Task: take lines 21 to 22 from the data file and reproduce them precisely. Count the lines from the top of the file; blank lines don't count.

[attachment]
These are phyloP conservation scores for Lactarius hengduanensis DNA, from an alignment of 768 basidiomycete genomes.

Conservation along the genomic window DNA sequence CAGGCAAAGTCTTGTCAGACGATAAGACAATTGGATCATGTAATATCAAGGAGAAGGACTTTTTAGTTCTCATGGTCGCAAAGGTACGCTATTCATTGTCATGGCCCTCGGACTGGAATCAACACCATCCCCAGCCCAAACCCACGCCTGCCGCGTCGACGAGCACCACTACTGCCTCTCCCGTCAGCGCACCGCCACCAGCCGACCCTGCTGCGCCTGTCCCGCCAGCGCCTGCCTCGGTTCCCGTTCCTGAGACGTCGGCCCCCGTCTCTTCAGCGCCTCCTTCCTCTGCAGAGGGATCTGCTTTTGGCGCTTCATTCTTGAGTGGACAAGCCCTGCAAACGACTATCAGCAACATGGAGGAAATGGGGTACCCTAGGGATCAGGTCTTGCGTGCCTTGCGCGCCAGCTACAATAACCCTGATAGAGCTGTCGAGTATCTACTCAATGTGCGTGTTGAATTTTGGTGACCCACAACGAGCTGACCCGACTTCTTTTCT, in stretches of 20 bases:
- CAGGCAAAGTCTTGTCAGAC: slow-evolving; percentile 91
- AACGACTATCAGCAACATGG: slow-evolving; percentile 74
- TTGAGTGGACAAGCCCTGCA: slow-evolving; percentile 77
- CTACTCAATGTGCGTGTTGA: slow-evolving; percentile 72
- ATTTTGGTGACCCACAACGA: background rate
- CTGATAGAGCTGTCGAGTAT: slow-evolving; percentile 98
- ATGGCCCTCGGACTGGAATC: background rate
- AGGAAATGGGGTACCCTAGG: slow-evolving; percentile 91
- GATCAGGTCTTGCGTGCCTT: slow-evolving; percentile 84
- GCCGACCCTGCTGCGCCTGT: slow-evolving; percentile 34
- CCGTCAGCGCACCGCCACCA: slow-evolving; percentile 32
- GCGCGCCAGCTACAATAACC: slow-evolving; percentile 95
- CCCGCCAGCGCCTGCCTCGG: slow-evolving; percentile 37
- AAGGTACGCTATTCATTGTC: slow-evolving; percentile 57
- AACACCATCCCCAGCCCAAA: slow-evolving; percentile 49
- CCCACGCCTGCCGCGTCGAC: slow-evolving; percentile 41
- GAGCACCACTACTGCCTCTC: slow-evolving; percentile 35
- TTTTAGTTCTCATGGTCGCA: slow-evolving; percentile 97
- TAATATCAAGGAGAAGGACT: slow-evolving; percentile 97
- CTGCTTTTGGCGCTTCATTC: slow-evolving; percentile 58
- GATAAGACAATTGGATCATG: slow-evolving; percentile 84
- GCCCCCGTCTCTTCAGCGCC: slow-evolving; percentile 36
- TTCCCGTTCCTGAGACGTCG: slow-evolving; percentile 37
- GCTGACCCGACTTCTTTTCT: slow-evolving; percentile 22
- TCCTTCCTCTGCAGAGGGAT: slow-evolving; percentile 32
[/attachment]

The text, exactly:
- TAATATCAAGGAGAAGGACT: slow-evolving; percentile 97
- CTGCTTTTGGCGCTTCATTC: slow-evolving; percentile 58